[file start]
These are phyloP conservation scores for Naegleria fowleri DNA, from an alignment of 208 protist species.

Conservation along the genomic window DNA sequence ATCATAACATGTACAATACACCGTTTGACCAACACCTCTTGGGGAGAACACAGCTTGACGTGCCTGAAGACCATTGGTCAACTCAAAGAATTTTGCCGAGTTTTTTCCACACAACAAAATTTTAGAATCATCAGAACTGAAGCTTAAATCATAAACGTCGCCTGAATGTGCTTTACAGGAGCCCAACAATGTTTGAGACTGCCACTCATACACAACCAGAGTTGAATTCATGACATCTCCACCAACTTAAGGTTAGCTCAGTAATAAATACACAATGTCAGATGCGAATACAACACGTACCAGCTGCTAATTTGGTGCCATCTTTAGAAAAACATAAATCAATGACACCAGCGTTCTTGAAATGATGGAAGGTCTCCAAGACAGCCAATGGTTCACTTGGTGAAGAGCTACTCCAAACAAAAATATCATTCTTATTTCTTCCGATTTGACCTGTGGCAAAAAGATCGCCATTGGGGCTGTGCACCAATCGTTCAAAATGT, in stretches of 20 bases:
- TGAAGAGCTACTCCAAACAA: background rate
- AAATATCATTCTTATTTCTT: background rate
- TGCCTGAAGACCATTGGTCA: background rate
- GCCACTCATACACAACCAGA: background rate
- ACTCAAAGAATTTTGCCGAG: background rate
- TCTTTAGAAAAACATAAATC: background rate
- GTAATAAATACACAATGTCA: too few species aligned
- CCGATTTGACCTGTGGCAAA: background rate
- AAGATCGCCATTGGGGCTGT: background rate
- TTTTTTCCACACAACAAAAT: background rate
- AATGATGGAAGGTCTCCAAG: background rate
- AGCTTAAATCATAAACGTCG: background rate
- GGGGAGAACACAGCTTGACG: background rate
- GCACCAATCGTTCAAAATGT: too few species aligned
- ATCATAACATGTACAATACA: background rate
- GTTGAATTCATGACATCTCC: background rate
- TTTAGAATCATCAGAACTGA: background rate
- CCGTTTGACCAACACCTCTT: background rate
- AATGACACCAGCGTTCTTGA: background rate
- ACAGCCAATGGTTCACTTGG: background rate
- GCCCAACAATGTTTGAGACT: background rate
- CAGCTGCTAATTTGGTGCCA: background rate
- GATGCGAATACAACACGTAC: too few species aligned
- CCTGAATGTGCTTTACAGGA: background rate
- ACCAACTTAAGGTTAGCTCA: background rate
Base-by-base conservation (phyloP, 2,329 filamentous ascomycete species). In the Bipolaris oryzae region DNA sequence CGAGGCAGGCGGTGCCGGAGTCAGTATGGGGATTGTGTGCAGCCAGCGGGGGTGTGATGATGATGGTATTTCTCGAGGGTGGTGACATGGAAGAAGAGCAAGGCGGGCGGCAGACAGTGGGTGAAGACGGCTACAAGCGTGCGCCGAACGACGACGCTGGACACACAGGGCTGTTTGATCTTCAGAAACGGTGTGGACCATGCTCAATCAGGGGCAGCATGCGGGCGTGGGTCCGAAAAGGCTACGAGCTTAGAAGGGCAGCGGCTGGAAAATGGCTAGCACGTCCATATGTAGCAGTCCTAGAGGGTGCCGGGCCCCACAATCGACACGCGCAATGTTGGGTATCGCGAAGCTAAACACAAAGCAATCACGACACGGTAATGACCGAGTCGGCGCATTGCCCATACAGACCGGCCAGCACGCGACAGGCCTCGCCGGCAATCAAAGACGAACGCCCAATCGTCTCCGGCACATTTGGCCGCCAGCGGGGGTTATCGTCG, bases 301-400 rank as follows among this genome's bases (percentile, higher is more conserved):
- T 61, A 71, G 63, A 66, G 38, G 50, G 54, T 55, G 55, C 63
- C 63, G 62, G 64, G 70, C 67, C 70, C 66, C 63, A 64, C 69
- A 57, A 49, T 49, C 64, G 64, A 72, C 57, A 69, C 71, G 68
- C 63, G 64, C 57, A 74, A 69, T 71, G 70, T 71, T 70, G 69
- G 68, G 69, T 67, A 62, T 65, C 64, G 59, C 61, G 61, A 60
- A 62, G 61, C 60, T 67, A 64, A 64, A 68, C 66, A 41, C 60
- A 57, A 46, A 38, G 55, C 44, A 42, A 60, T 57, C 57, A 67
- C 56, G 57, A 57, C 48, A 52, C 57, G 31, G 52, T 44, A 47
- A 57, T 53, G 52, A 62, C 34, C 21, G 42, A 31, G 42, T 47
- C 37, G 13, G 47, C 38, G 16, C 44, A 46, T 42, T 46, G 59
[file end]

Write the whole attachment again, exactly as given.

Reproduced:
These are phyloP conservation scores for Naegleria fowleri DNA, from an alignment of 208 protist species.

Conservation along the genomic window DNA sequence ATCATAACATGTACAATACACCGTTTGACCAACACCTCTTGGGGAGAACACAGCTTGACGTGCCTGAAGACCATTGGTCAACTCAAAGAATTTTGCCGAGTTTTTTCCACACAACAAAATTTTAGAATCATCAGAACTGAAGCTTAAATCATAAACGTCGCCTGAATGTGCTTTACAGGAGCCCAACAATGTTTGAGACTGCCACTCATACACAACCAGAGTTGAATTCATGACATCTCCACCAACTTAAGGTTAGCTCAGTAATAAATACACAATGTCAGATGCGAATACAACACGTACCAGCTGCTAATTTGGTGCCATCTTTAGAAAAACATAAATCAATGACACCAGCGTTCTTGAAATGATGGAAGGTCTCCAAGACAGCCAATGGTTCACTTGGTGAAGAGCTACTCCAAACAAAAATATCATTCTTATTTCTTCCGATTTGACCTGTGGCAAAAAGATCGCCATTGGGGCTGTGCACCAATCGTTCAAAATGT, in stretches of 20 bases:
- TGAAGAGCTACTCCAAACAA: background rate
- AAATATCATTCTTATTTCTT: background rate
- TGCCTGAAGACCATTGGTCA: background rate
- GCCACTCATACACAACCAGA: background rate
- ACTCAAAGAATTTTGCCGAG: background rate
- TCTTTAGAAAAACATAAATC: background rate
- GTAATAAATACACAATGTCA: too few species aligned
- CCGATTTGACCTGTGGCAAA: background rate
- AAGATCGCCATTGGGGCTGT: background rate
- TTTTTTCCACACAACAAAAT: background rate
- AATGATGGAAGGTCTCCAAG: background rate
- AGCTTAAATCATAAACGTCG: background rate
- GGGGAGAACACAGCTTGACG: background rate
- GCACCAATCGTTCAAAATGT: too few species aligned
- ATCATAACATGTACAATACA: background rate
- GTTGAATTCATGACATCTCC: background rate
- TTTAGAATCATCAGAACTGA: background rate
- CCGTTTGACCAACACCTCTT: background rate
- AATGACACCAGCGTTCTTGA: background rate
- ACAGCCAATGGTTCACTTGG: background rate
- GCCCAACAATGTTTGAGACT: background rate
- CAGCTGCTAATTTGGTGCCA: background rate
- GATGCGAATACAACACGTAC: too few species aligned
- CCTGAATGTGCTTTACAGGA: background rate
- ACCAACTTAAGGTTAGCTCA: background rate
Base-by-base conservation (phyloP, 2,329 filamentous ascomycete species). In the Bipolaris oryzae region DNA sequence CGAGGCAGGCGGTGCCGGAGTCAGTATGGGGATTGTGTGCAGCCAGCGGGGGTGTGATGATGATGGTATTTCTCGAGGGTGGTGACATGGAAGAAGAGCAAGGCGGGCGGCAGACAGTGGGTGAAGACGGCTACAAGCGTGCGCCGAACGACGACGCTGGACACACAGGGCTGTTTGATCTTCAGAAACGGTGTGGACCATGCTCAATCAGGGGCAGCATGCGGGCGTGGGTCCGAAAAGGCTACGAGCTTAGAAGGGCAGCGGCTGGAAAATGGCTAGCACGTCCATATGTAGCAGTCCTAGAGGGTGCCGGGCCCCACAATCGACACGCGCAATGTTGGGTATCGCGAAGCTAAACACAAAGCAATCACGACACGGTAATGACCGAGTCGGCGCATTGCCCATACAGACCGGCCAGCACGCGACAGGCCTCGCCGGCAATCAAAGACGAACGCCCAATCGTCTCCGGCACATTTGGCCGCCAGCGGGGGTTATCGTCG, bases 301-400 rank as follows among this genome's bases (percentile, higher is more conserved):
- T 61, A 71, G 63, A 66, G 38, G 50, G 54, T 55, G 55, C 63
- C 63, G 62, G 64, G 70, C 67, C 70, C 66, C 63, A 64, C 69
- A 57, A 49, T 49, C 64, G 64, A 72, C 57, A 69, C 71, G 68
- C 63, G 64, C 57, A 74, A 69, T 71, G 70, T 71, T 70, G 69
- G 68, G 69, T 67, A 62, T 65, C 64, G 59, C 61, G 61, A 60
- A 62, G 61, C 60, T 67, A 64, A 64, A 68, C 66, A 41, C 60
- A 57, A 46, A 38, G 55, C 44, A 42, A 60, T 57, C 57, A 67
- C 56, G 57, A 57, C 48, A 52, C 57, G 31, G 52, T 44, A 47
- A 57, T 53, G 52, A 62, C 34, C 21, G 42, A 31, G 42, T 47
- C 37, G 13, G 47, C 38, G 16, C 44, A 46, T 42, T 46, G 59